Know you baking pans/ware

Discussion in 'Baker Banter' started by Winterybella, May 21, 2016.

  1. Winterybella

    Winterybella Well-Known Member

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    Do you? Do you know your baking pans or baking ware? I can't say I do as I am still a relatively new baker. I decided to start this thread when @Diane Lane asked if I baked my last cake in a Bundt pan. It turns out it wasn't and in my eyes the pan I used is just a pan with a pattern. I think it's time for me to get searching and learning some more about baking pans measurements and all. What about you? Do you know your pans well? Do you have lots of pans etc? Let's talk pans @ChesterV, @Trellum, @Zyni, @justme4910, @Becky and all of us.:) It's time I learned my pans so help me out.
     
    Winterybella, May 21, 2016
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  2. Winterybella

    ChesterV Well-Known Member

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    This is your standard Bundt pan and cake.....they come in thousands of designs and shapes
    [​IMG] [​IMG]

    Here's my favorite Bundt pan....
    [​IMG]

    This is an Angel Food/Devils Food pan and cake....
    [​IMG]
    [​IMG]
     
    Last edited: May 22, 2016
    ChesterV, May 21, 2016
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  3. Winterybella

    ChesterV Well-Known Member

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    This is a Springform pan, which is usually used for making Cheesecakes....
    they also come in different shapes and sizes...
    [​IMG] [​IMG]


    This is an Airbake pan.....which I use. This is two pans made together so there is an air pocket between the outside and the inside of the pan. This keeps the cake from bulging up in the middle and bakes evenly.
    They too, come in different sizes and shapes.
    [​IMG]
     
    ChesterV, May 21, 2016
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  4. Winterybella

    ChesterV Well-Known Member

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    Molded baking pans come in hundreds of thousands of different styles and shapes.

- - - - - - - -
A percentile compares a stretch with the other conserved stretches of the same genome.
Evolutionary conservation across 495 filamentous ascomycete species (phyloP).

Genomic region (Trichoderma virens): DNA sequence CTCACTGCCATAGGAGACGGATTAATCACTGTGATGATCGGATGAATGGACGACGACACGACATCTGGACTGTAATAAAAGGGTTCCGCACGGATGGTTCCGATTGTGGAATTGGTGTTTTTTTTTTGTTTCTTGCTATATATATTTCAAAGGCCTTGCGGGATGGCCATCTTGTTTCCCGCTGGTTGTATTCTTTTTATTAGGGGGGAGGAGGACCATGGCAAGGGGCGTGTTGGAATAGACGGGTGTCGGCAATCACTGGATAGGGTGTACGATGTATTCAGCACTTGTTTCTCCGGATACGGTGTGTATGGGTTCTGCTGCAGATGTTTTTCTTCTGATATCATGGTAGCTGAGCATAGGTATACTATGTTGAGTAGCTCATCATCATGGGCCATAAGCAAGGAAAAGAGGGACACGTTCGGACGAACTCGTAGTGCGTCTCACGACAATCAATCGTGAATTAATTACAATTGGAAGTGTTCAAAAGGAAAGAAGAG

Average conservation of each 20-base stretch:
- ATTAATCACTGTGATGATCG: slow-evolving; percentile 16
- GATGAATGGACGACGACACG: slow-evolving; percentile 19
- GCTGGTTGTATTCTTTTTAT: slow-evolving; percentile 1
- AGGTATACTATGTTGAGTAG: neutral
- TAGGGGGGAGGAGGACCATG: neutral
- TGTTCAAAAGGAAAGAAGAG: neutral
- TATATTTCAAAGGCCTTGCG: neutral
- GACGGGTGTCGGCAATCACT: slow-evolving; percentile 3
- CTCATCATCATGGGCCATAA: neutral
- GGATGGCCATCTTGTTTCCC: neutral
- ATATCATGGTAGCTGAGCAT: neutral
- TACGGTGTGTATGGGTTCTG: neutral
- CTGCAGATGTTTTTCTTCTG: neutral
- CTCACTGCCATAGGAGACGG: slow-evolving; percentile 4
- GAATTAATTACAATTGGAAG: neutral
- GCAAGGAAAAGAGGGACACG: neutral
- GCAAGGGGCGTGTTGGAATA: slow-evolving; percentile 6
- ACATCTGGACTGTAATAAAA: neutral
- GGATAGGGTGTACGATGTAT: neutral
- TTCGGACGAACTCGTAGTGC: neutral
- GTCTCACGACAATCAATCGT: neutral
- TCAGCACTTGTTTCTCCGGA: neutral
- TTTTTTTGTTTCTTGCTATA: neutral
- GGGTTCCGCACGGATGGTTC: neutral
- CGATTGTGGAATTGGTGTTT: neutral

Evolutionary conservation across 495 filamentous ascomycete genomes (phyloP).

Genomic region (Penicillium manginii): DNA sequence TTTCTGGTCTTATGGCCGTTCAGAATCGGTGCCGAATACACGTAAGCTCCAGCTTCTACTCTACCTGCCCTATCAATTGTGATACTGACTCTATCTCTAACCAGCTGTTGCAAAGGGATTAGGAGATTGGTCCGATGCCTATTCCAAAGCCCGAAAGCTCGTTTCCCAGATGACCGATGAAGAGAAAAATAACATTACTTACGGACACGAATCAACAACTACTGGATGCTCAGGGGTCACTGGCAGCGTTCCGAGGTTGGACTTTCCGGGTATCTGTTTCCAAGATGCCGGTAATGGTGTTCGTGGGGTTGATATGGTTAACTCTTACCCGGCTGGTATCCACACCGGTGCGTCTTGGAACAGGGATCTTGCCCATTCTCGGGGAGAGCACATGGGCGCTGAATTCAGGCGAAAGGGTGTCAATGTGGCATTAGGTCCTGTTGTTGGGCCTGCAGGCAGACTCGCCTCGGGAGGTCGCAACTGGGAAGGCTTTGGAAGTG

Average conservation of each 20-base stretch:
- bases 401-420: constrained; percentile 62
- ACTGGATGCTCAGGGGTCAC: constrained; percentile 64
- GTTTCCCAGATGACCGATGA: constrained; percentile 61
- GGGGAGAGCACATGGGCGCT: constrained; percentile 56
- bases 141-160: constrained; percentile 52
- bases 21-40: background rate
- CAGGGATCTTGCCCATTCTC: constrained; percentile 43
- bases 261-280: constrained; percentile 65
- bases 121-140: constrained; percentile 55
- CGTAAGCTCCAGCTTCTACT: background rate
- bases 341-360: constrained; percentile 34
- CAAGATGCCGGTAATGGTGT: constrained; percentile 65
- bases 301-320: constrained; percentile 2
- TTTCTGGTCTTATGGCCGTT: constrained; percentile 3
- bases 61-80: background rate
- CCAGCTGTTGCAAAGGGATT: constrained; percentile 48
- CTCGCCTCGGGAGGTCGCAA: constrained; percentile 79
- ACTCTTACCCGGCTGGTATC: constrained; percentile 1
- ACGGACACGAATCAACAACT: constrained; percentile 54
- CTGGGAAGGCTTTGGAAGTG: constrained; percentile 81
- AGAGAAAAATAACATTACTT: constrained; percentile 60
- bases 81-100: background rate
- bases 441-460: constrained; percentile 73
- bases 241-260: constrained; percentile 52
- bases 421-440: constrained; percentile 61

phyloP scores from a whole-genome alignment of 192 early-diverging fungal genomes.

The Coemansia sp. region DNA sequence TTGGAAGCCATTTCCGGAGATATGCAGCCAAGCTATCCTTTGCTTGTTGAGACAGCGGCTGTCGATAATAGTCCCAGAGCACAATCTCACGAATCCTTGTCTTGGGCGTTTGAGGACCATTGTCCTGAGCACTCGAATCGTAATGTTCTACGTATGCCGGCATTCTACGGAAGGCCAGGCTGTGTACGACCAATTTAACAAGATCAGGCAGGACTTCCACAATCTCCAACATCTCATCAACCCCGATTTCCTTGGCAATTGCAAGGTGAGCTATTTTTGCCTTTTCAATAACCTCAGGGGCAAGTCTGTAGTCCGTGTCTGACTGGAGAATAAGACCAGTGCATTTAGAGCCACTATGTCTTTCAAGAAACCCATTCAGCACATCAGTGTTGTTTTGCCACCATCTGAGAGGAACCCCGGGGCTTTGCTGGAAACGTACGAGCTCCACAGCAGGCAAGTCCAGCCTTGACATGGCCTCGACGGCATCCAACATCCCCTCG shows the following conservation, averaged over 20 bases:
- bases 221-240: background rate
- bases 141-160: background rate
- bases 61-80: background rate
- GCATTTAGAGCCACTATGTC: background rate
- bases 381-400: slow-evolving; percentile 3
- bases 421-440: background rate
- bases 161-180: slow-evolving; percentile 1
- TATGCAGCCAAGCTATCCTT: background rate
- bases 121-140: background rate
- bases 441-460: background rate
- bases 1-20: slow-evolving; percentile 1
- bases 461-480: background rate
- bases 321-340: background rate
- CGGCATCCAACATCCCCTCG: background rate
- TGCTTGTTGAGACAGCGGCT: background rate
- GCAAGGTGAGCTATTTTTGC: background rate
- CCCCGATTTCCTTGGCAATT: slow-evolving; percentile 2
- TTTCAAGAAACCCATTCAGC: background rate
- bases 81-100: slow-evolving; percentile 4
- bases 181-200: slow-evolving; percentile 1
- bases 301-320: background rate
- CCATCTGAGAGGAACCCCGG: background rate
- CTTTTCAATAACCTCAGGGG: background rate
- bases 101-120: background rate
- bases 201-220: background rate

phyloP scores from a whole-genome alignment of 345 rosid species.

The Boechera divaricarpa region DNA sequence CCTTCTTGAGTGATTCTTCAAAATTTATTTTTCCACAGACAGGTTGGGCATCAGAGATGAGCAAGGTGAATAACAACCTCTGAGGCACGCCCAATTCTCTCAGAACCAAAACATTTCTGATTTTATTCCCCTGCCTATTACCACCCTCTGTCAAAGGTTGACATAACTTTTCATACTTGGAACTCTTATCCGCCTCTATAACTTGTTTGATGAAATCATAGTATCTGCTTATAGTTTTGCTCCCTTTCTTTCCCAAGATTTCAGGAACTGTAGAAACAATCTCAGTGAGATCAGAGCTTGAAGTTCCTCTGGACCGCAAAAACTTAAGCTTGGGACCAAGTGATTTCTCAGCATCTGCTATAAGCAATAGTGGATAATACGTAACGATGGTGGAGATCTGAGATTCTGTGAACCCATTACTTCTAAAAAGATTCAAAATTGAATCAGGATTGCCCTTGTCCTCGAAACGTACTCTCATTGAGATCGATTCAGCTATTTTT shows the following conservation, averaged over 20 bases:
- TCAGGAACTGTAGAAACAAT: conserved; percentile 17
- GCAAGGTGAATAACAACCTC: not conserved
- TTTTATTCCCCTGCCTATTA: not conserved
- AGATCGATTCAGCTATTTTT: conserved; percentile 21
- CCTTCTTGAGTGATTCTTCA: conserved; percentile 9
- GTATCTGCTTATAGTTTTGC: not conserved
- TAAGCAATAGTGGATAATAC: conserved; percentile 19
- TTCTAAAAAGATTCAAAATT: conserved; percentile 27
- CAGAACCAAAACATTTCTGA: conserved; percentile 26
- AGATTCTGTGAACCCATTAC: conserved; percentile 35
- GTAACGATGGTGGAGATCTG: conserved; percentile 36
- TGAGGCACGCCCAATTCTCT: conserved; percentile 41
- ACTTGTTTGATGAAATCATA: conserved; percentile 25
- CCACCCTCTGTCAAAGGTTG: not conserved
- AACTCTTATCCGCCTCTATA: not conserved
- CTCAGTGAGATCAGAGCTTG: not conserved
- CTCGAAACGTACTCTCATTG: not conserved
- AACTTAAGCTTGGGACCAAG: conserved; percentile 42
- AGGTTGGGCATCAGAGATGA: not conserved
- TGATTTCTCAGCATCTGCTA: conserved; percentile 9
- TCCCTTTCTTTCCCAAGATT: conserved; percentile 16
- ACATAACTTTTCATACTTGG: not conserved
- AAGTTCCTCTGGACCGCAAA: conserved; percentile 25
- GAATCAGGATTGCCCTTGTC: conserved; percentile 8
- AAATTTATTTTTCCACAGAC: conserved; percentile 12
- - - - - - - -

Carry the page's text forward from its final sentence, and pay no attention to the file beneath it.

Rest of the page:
These types of pans go by many different names:
    Molded pans
    Art pans
    Deco pans
    Character pans
    Sculpted pans
    Jello pans (people used them for making Jello molds back in the 70's)
    etc....

    [​IMG] [​IMG]
    [​IMG]
    [​IMG]
     
    ChesterV, May 21, 2016
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  5. Winterybella

    ChesterV Well-Known Member

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    Torte pans.....used for tortes, flans, and quiches...
    Again, thousands of sizes, shapes, and styles...
    [​IMG] [​IMG]
     
    ChesterV, May 21, 2016
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  6. Winterybella

    ChesterV Well-Known Member

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    Sheet pan....for anything flat you don't want rolling off the edges of the pan, or for thin layer flat cakes, as used for "roll" cakes....(or cake rolls)
    [​IMG] [​IMG]

    Cookie Sheet pan....for cookies, pizza, flat breads, etc...
    [​IMG]
     
    ChesterV, May 21, 2016
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  7. Winterybella

    ChesterV Well-Known Member

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    The Bad Husband pan....

    [​IMG]
    :p:p:p:D:D:D
     
    ChesterV, May 21, 2016
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  8. Winterybella

    ChesterV Well-Known Member

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    The Cupcake pan....
    [​IMG]

    The Muffin pan....
    [​IMG]

    Cornbread pan....
    [​IMG]
     
    ChesterV, May 21, 2016
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  9. Winterybella

    ChesterV Well-Known Member

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    Molded Cookie pans....
    again, thousands of shapes and sizes....
    (something else I use for the "perfect" cookie)
    [​IMG]
    [​IMG]
    [​IMG]
     
    ChesterV, May 22, 2016
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  10. Winterybella

    ChesterV Well-Known Member

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    Mini Bundt pans....
    thousands of sizes, shapes, and designs...

    [​IMG]
    [​IMG]


    I have this one..
    [​IMG]
     
    ChesterV, May 22, 2016
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  11. Winterybella

    ChesterV Well-Known Member

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    Stackable Cake pans....
    again, thousands of variations.....
    [​IMG] [​IMG]
    [​IMG]
     
    ChesterV, May 22, 2016
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  12. Winterybella

    cupcakechef Well-Known Member

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    Okay I am quite literally cracking up laughing over this - so much so that I called my husband over and made him look at it. He didn't quite laugh the way I was...maybe a more fearful laugh, you might say? :p
     
    cupcakechef, May 22, 2016